SOUTH AFRICA—As we know, workers are learning everywhere about exploitation and the difficulties that they come across in the workplace. So as we workers are sitting, maybe during lunchtime, we talk mostly about the things that affect us badly, like exploitation and problems we are facing at work. They complain because they get too little money and have other problems. I see this as my opportunity to introduce ICWP. When my co-workers are complaining, I say, “OK guys, yeah, these things are happening, but there is a solution, there is a way of making things better, which is ICWP.”
And then they ask me, “What is it about?”
“It’s a movement for Communism,” I say, “where everyone would be equal and things would be much better than in this society we live. There is a solution from this era, capitalism, and that is Communism. I try to draw Communism for them. They get interested and find a little hope.
The following day I come with the Red Flag and I distribute it to them. We read maybe two articles together. “You see,” I explain, “things are happening everywhere, people are being mistreated by their employers. So even if you vote for any other party, it will never change. As long as this capitalist system exits, the poor will suffer. There’s only one way: Mobilize the masses for Communism.”
I give them Red Flag to take home. The next day I ask them, “What did you notice about the paper?”
They say, “I saw an interesting article about this and that.”
Then I ask them, “Who wants to join ICWP? Who wants to take part in preparing a better tomorrow, a better future for the next generation so that they won’t have to experience what we are experiencing now?”
Then they give me their telephone numbers. Since I’m new, I can’t explain everything about ICWP. I take the numbers of those who want to join.
But, I don’t stop there. I invite them to come to a meeting. There, other comrades come who assist me in explaining more about ICWP and Communism. After that, they choose whether or not to join ICWP.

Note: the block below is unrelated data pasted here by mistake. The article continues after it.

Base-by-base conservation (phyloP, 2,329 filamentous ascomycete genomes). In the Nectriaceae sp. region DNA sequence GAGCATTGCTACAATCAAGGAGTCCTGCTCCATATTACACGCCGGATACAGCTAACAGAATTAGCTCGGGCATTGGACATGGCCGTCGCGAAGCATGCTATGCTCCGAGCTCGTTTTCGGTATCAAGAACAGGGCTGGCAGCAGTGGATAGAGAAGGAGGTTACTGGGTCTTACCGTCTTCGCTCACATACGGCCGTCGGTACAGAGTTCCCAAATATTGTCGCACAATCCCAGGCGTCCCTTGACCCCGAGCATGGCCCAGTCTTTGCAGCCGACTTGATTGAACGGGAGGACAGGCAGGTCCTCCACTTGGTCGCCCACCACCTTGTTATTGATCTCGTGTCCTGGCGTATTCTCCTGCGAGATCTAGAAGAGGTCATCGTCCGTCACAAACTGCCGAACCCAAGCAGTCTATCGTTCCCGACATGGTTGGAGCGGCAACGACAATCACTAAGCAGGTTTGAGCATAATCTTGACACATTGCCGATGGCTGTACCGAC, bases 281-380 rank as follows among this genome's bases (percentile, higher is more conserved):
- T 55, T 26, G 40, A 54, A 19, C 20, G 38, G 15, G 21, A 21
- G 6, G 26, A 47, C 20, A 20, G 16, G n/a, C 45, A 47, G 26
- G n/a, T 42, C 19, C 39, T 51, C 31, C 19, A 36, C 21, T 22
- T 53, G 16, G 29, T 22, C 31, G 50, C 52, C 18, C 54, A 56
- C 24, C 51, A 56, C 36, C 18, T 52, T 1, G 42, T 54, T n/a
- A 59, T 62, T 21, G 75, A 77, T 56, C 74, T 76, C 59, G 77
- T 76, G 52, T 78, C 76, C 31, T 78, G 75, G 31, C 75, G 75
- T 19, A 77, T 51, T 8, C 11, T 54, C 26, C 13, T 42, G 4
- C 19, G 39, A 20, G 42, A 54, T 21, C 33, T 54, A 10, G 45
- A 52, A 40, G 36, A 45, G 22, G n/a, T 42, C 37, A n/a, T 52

This is my way of mobilizing, of recruiting members to ICWP. In each and every conversation I have, I look at the person’s pain, or what they are complaining about and use the opportunity to show that there is a better way of living, which is to live in a true communist society. I talk about ICWP and Communism anytime, anywhere. Hence people get interested every day. I come across a lot of questions, like: When will communism take place? Who will be the president? How many people are needed? How do we vote?
I say that this is a movement. It might not happen today, or tomorrow, or the day after tomorrow. But what I am sure of is that if I die, I die knowing that I prepared a better tomorrow for the next generation because this is the movement. I even use the example of how the African National Congress (ANC) started in 1912. No one knew in 1912 that the ANC would win power by 1994, but they did. I use this example to try to explain to them that we don’t need to vote. The only thing we need is to reveal the truth to the people, to alert them about the truth.
People think it’s God who makes them suffer. But it’s not like that. It is the system, the way it’s built. It oppresses the people. I try to answer those questions and if ever there’s a question that I am a little confused about, I go and consult my comrades and then I come back with an answer. It helps me a lot that I have a lot of enthusiasm for what I’m doing. Every time when I talk, I include it as part of the conversation so that the person doesn’t feel threatened or shocked.
The most important part is to get feedback, go back to the people you gave the Red Flag to know and see what they think of it and what they learned from it. Don’t just give them Red Flag and that’s the end of it. Find out how they see Red Flag.
Because the main aim whenever you are giving Red Flag is the results. Maybe you give ten Red Flags. Maybe two of them will give you their telephone numbers. This is the main thing that is important. So we must focus on the results of giving the Red Flag, which is the quality, comrades.
At another meeting, a friend said, “You know how the company spells